By Devika Koppikar, Special to the AFRO

Devika Koppikar decided to return to China, choosing to be under quarantine for 14 days rather than be stuck outside the country for months. (Courtesy Photo)

Devika Koppikar, the former press secretary for the late Congressman Elijah E. Cummings, is chronicling her experience being quarantined in China due to the Novel Coronavirus (COVID-19).  As a precaution, the local authorities are requiring anyone who traveled out of and back to China to stay in their home for 14 days, the incubation period for COVID-19’s manifestation.

This is her account of the quarantine.


Days 7 to 14:  I’d like to thank all the readers who are reading and sharing my story on their pages.  It’s hasn’t been as dramatic as my regular life but stay tuned. I attract drama like a magnet and not even a quarantine can keep it away from me.  

Day 7:  Fahrenheit to Celsius 

About midway through the quarantine, the HOA brings a doctor who takes my temperature.  It’s 37 Celsius, so not a fever at all. The team then gives me an old-fashioned thermometer (with mercury) and requires me to take and record my temperature twice a day.  I cannot figure out this ancient tool, so I just use the digital one I brought from the States. But they want me to record in Celsius, so I finally put to memory the formula for converting from Fahrenheit to Celsius:  F – 32 x 5 ÷ 9. I have also mastered the exact temperatures that denote a fever, hypothermia and the normal range: in both the metric and English systems. 

The old fashioned thermometer, digital thermometer and my temperature record in Celsius. (Photo by Devika Koppikar)

Day 8:  Grieving Kobe

I hear from a few students, a group of young men, who love basketball.  They tell me they were shocked to hear of Kobe Bryant’s death and write how much he meant to them.  I’m uplifted. In China, young men love NBA basketball and I’ve often caught them watching games on their phones in class.  I do what I must to run class, but I secretly cheer them on. Here are these young, wealthy Chinese kids who look to African American athletes as their role models.   In fact, when they select English names, many pick names like Shaquille, LeBron or Kyrie. Imagine calling attendance in a class full of Chinese students with names popular in the African American community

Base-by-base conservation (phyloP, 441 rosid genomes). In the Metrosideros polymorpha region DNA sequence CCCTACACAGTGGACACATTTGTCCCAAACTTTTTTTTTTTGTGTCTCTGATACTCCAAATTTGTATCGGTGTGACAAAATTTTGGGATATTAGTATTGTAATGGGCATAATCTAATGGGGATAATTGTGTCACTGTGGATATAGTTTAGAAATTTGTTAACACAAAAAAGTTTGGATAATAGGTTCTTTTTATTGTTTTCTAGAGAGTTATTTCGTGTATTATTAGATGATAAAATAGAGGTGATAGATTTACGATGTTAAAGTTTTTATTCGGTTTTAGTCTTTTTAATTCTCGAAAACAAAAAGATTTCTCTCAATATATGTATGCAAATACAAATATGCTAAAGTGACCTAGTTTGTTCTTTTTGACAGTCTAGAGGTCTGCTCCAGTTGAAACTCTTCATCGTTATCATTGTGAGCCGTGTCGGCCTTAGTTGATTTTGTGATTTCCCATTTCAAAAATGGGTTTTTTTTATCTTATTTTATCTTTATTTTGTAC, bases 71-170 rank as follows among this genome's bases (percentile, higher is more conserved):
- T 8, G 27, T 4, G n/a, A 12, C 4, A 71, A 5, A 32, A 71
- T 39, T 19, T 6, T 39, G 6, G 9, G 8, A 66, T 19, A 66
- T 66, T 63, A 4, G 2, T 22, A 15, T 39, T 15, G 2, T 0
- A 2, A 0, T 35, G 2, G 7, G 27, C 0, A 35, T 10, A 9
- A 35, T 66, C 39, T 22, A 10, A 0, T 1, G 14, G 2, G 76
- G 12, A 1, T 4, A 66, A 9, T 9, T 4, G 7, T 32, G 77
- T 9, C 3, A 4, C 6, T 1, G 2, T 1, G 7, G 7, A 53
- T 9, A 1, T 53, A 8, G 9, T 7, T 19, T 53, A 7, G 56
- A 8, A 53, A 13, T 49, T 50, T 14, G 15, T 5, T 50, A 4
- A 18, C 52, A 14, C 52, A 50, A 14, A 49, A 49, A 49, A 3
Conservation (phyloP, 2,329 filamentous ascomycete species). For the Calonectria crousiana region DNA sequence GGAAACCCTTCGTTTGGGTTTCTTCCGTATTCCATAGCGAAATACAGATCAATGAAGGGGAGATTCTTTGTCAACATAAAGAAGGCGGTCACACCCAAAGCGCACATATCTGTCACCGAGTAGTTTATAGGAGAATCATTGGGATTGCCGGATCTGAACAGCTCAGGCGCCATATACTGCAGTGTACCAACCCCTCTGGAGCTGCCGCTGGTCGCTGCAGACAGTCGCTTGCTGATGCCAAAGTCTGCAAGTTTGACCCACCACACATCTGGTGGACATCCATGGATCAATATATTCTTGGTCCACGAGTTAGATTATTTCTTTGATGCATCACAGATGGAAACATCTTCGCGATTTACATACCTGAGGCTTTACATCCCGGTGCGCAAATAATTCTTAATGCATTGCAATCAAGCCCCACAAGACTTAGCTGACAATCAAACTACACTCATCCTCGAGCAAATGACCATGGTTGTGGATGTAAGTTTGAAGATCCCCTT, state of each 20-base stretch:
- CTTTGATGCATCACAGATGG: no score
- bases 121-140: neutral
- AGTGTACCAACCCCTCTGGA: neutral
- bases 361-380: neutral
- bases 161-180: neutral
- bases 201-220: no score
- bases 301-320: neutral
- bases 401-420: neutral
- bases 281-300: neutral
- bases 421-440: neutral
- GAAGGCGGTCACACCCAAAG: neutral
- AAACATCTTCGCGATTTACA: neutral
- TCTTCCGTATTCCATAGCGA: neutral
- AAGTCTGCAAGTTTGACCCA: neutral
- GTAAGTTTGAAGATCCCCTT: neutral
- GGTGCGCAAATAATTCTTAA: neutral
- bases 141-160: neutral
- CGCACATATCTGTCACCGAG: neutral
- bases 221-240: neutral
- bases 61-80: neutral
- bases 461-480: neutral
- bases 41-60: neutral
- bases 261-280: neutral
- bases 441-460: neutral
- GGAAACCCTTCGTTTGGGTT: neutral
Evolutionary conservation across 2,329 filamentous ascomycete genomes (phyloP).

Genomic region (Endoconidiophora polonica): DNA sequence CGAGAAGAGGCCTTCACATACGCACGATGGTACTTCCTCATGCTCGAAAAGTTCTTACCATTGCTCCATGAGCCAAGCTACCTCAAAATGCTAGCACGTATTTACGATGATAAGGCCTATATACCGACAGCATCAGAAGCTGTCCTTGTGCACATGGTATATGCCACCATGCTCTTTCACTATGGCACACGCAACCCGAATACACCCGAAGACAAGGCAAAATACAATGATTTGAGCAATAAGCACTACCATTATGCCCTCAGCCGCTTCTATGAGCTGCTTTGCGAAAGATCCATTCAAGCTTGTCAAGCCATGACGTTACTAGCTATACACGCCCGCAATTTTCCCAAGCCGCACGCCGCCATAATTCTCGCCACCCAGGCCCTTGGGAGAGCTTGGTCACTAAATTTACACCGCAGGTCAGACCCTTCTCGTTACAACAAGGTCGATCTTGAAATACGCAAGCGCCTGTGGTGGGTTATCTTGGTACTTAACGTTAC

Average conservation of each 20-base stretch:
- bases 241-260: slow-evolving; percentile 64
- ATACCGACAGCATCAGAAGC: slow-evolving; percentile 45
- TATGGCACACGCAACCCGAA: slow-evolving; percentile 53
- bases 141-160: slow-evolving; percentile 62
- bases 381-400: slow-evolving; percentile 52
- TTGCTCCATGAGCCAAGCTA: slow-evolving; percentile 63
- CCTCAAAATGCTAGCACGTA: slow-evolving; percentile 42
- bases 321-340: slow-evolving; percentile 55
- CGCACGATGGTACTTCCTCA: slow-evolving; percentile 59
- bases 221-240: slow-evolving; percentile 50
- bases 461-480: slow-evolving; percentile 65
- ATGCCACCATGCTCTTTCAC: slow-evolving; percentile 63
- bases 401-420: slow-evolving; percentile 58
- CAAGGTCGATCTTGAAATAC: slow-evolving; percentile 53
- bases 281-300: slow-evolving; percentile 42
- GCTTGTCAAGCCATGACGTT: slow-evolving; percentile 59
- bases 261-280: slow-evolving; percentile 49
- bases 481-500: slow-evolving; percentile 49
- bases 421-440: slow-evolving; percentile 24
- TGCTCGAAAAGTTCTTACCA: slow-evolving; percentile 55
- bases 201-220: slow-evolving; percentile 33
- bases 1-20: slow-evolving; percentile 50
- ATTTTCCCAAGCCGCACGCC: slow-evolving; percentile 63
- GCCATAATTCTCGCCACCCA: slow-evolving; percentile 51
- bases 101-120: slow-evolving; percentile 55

Kobe Bryant on sidelines with TEAM USA, the United States Olympic basketball team, in Manchester, England, July 2012. (Photo: Christopher Johnson / Wikimedia Commons)

It’s moments like this that give me hope for the future.  Racism may be deep, but this generation is building long bridges.  

In that moment, Congressman Cummings words echo in my ear as I reflect upon my mission in China.  “This isn’t about you, this is bigger than you,” he would say.  

Day 9 and 10:  A friend in need

My Afro column has gone viral, at least among my friends on Social Media.  I hear from people I haven’t heard from in years. It’s comforting to know so many people are thinking of me.  Amidst this outpouring, an acquaintance from long ago alerts me that a common friend (one I’m very close to) has relapsed into acting out their anger issues.  I’ve often been this friend’s lifeline, so I get pulled into intervening some help for this friend. In addition to preparing for online classes beginning on Day 10, this crisis consumes me for some time.  Just like that, I go from being Henry David Thoreau to Dr. Phil.

Day 10:  Kitchen Accident

After complaining about getting sweet bread, an expat friend tells me of a local bakery that is currently serving customers.  So, I order and receive some delicious, fresh European-style olive bread. I’m devouring it one evening while watching the old sitcom 227 on YouTube, a show that gives me a good belly laugh.  Suddenly, I have a near-choking incident. I mean, while I don’t exactly choke, the bread sticks to my throat and scratches it as I’m swallowing.  I can breathe, but I panic. I’m uncomfortable and in pain. Should I go to the emergency? No, I decide, as I’ll break my quarantine and will have to rewind back to Day 1.  So, even though the internet is slow, I look up techniques to ease my pain. What if I don’t make it through the night? I hang in there and drink some soda as the internet sites suggest.